Featuring a Diagonally Clad Kebony Rainscreen, the Structure Pays Homage to the Winnipeg Canoe Club that Once Stood on Adjacent Property
A 4,000 square-foot modern home designed by Winnipeg-based 1×1 Architecture was recently completed along the Red River, immediately adjacent to the property where the historic Winnipeg Canoe Club stood for more than a century.
The design of the home, which 1×1 dubbed the Dunkirk Residence, is significantly informed by its river lot location. Immediately next to the property once stood the original Winnipeg Canoe Club, a building built in 1893 that was a grand wood-framed structure with large tiered balconies which provided views of the sprint canoe racing circuit that held competitions against clubs from Fort William, Minneapolis and Duluth. After a fire destroyed it in 1954, a new, striking modernist clubhouse building was built in its place and remained on the property until 2006, when it was demolished to make room for a senior residential complex.
The Dunkirk Residence reinterprets the site’s history resulting in a stunning modern home, particularly with its diagonal Kebony-clad façade. Toronto-based woodworking contractor North On Sixty customized the siding by ripping 1”x6” Kebony cladding to the look of the modernist version of the clubhouse building, which the owners frequented in their youth. “We used Kebony for the whole upper volume of the residence,” 1×1 principal Markian Yereniuk said. “The diagonal siding is a nod to the Winnipeg Canoe Club resort that used to be here, and it’s our largest Kebony installation to date.”
Boasting river views from all levels of the terraced massing, the design incorporates a blend of indoor and outdoor living spaces that extend out into the landscape and beyond. Openness between the family areas, the natural landscape and the outdoor pool deck is achieved through extensive glazing and series of sliding glass panels. The outdoor pool deck is located to receive maximum solar exposure throughout the day within the heavily treed site and to take advantage of the southern and western views. Its features include a cast in place concrete pool, a lounge area for sunbathing and an outdoor kitchen area.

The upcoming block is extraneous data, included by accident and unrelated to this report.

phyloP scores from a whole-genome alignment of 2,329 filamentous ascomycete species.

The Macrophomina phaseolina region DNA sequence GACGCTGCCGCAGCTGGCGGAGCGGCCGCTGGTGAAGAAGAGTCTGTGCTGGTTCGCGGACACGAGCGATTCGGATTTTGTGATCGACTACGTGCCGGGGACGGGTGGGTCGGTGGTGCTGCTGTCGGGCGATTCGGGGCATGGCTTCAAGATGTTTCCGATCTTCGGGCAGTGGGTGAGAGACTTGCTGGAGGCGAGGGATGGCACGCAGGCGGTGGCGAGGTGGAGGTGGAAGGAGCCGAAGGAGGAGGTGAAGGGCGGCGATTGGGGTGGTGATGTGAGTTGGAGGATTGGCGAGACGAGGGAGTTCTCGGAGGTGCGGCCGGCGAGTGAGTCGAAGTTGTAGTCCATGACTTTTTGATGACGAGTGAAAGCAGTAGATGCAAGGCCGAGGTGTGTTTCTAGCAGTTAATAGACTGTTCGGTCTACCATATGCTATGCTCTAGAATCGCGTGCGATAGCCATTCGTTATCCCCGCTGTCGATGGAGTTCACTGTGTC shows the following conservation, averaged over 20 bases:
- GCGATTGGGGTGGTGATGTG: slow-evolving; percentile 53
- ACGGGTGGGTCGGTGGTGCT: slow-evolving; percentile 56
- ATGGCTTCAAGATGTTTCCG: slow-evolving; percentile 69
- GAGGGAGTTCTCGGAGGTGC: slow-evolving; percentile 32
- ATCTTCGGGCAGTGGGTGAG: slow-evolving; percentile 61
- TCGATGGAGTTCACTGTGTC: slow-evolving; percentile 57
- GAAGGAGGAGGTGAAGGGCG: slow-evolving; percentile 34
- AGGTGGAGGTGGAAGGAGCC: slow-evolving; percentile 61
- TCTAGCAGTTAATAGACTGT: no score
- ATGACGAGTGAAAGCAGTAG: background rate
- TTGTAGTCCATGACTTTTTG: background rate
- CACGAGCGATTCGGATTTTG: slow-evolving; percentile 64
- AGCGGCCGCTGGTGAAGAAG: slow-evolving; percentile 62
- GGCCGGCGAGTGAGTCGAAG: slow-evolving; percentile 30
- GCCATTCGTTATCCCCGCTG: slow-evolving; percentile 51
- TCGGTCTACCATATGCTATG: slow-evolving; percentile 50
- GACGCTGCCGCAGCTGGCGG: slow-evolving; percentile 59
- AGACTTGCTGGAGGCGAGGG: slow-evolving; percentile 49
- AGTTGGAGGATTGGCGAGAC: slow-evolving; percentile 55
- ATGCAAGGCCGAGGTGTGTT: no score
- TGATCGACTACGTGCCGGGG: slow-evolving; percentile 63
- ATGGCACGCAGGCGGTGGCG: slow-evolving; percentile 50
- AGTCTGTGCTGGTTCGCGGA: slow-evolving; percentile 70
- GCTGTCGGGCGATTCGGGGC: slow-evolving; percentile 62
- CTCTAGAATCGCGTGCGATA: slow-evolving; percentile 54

The selection and detailing of materials are integral to the architecture and to the geometry of the design. The exterior consists of a simple palette of sustainable, natural and highly durable materials. Board Formed concrete was chosen for the street-front volume, signifying timeless permanence. The volume closest to the river is clad in black Richlite and floor-to-ceiling glazing, which provides unencumbered views of the site. The glass ensconces the family court, tracking the sun from early morning to sunset.
From a planning perspective, the design needed to conform to numerous constraints. These included floodway regulations related to the main floor elevation, river setback, accommodating a sandbagging corridor as well as zoning setbacks on the other three sides of the property.
Programmatically, the design for the residence comprises three interlocking tiered boxes, each of a distinct material palette, which create three different zones within the house. The volumes can be characterized as “living,” “family,” and “sleeping” blocks.
Sustainable design strategies include both passive and active systems. An energy model was created to balance the desire for glazing with energy efficiency and comfort. This resulted in the design of a house integrating high levels of insulation and utilizing radiant floor heat. The exterior glazing consists of triple pane sealed units with two low-e coatings and a high-performance aluminum framing featuring dual thermal break technology. A green roof, large overhangs to reduce solar gain in the summer months and cross air ventilation which provided through operable windows on both sides of the house are passive strategies integrated in the design.
The palette of interior finishes is modest and understated. It consists of natural and sustainable materials including oiled white oak flooring and millwork, exposed concrete, white Corian and zero-VOC white painted drywall.